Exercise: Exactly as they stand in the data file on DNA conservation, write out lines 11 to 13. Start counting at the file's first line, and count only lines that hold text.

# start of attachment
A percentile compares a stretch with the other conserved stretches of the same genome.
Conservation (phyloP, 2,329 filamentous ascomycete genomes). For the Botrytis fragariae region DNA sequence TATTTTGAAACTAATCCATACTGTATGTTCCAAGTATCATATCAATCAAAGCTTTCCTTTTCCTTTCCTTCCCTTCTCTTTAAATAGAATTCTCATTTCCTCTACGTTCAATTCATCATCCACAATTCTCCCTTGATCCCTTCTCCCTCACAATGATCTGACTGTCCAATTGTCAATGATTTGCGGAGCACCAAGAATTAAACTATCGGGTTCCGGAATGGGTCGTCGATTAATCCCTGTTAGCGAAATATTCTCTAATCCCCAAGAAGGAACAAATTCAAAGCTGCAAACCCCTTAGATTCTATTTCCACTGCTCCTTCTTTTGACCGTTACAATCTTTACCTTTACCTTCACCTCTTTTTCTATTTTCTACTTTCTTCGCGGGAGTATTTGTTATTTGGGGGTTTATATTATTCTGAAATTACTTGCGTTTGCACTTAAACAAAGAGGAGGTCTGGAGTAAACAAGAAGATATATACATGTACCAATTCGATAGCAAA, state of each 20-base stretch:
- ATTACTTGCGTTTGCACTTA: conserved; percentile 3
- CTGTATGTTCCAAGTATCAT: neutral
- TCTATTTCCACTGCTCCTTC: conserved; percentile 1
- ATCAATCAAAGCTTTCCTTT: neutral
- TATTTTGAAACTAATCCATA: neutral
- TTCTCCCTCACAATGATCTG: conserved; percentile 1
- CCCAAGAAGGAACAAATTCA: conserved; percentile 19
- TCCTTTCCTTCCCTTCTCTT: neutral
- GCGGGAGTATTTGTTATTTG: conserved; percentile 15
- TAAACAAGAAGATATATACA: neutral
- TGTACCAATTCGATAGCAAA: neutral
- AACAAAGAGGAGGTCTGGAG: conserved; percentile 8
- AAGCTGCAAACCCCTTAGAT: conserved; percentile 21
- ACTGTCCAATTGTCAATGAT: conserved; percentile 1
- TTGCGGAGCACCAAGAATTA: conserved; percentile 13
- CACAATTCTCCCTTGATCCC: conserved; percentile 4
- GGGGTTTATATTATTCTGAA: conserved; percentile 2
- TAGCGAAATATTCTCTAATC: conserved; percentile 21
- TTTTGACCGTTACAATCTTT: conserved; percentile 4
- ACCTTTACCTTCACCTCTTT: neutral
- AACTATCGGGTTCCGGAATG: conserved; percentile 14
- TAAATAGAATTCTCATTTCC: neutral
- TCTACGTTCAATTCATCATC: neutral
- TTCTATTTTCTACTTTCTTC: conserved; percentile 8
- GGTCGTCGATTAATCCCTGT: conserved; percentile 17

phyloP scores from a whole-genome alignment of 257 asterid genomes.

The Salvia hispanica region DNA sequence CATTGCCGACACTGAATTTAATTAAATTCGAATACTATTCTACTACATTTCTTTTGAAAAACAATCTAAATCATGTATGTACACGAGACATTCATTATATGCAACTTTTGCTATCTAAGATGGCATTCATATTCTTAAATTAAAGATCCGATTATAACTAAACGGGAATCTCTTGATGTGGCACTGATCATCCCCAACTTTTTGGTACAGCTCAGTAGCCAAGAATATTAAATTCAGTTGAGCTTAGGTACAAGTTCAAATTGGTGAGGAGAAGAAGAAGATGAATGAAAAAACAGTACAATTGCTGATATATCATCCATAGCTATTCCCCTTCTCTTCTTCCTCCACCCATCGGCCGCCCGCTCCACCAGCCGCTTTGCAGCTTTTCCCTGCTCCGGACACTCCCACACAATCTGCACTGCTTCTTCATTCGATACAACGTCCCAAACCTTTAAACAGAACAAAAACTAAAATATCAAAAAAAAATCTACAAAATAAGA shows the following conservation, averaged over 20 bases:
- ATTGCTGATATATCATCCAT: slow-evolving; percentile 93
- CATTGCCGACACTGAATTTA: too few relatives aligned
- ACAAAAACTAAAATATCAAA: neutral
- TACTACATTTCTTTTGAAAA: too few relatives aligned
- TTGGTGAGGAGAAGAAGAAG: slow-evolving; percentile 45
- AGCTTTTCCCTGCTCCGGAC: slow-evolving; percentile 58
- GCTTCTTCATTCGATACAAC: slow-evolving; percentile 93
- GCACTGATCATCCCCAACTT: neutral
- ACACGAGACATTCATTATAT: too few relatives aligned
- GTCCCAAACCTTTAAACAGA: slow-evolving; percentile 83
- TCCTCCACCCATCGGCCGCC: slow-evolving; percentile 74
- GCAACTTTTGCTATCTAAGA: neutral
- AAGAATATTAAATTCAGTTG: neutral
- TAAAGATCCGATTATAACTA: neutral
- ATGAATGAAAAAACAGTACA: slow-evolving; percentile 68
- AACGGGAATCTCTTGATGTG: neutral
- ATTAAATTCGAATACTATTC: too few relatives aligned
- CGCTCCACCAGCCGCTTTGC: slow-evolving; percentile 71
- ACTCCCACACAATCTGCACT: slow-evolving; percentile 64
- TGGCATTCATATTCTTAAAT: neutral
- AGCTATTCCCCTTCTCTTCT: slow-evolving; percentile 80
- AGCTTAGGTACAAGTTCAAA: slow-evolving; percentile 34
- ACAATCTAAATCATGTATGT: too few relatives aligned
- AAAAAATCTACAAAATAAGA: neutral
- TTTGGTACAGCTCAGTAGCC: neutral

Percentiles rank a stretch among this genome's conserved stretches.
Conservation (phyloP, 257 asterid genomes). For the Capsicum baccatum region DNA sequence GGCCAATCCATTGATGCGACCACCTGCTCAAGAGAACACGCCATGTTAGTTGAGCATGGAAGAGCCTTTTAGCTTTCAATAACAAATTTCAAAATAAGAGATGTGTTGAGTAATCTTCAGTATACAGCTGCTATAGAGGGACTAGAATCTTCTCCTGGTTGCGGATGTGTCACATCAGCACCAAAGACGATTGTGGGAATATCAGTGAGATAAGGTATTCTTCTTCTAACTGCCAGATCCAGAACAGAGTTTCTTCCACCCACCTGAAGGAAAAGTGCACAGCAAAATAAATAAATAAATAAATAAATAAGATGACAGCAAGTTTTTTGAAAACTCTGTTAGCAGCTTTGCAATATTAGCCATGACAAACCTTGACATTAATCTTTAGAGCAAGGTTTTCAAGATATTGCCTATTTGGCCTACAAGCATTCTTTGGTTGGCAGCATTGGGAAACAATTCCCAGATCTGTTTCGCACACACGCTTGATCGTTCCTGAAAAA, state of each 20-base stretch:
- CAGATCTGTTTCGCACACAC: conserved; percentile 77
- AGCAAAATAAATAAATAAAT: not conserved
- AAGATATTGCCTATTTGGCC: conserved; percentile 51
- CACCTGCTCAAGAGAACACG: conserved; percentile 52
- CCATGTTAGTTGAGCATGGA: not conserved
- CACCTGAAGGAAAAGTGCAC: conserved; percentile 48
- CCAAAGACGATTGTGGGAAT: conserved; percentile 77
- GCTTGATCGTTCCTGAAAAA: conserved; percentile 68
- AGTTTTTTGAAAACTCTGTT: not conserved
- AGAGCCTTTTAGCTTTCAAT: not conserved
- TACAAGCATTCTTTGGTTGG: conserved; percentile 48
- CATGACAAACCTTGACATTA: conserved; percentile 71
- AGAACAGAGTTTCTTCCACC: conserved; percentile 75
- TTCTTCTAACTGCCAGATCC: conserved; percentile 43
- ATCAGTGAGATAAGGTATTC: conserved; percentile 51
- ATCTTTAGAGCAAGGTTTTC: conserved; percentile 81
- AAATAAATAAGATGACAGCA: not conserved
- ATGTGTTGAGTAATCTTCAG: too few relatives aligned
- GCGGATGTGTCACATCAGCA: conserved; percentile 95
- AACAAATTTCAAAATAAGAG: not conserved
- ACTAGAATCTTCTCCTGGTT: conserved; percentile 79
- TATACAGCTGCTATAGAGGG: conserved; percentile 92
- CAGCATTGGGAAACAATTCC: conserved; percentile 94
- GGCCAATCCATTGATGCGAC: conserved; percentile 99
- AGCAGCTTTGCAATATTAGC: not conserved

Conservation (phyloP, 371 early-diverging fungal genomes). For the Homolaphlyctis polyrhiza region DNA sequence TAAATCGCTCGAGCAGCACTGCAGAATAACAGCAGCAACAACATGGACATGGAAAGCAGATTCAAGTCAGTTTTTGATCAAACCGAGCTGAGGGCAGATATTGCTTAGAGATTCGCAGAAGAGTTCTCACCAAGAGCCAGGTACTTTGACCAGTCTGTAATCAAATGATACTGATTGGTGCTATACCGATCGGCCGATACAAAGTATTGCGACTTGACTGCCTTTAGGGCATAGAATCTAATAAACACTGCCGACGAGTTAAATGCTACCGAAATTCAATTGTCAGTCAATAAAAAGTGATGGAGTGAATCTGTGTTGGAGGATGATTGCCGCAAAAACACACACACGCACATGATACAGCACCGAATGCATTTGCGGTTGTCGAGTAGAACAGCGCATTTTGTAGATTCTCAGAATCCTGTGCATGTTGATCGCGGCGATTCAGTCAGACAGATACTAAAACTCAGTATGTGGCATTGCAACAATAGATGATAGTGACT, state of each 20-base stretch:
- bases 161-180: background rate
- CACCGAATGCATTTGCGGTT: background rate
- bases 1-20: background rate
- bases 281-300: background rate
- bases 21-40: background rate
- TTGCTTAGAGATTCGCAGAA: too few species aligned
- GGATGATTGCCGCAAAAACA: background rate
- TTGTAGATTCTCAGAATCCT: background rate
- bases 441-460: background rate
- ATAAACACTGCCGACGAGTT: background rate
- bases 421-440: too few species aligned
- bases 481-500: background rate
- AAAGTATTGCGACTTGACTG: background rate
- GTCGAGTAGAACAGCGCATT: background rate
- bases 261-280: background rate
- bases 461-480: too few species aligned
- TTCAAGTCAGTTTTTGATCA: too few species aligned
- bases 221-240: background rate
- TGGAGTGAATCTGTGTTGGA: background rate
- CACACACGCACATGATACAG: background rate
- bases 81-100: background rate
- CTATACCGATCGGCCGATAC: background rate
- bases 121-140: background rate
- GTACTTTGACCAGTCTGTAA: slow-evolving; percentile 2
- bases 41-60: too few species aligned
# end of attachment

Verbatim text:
- GCGGGAGTATTTGTTATTTG: conserved; percentile 15
- TAAACAAGAAGATATATACA: neutral
- TGTACCAATTCGATAGCAAA: neutral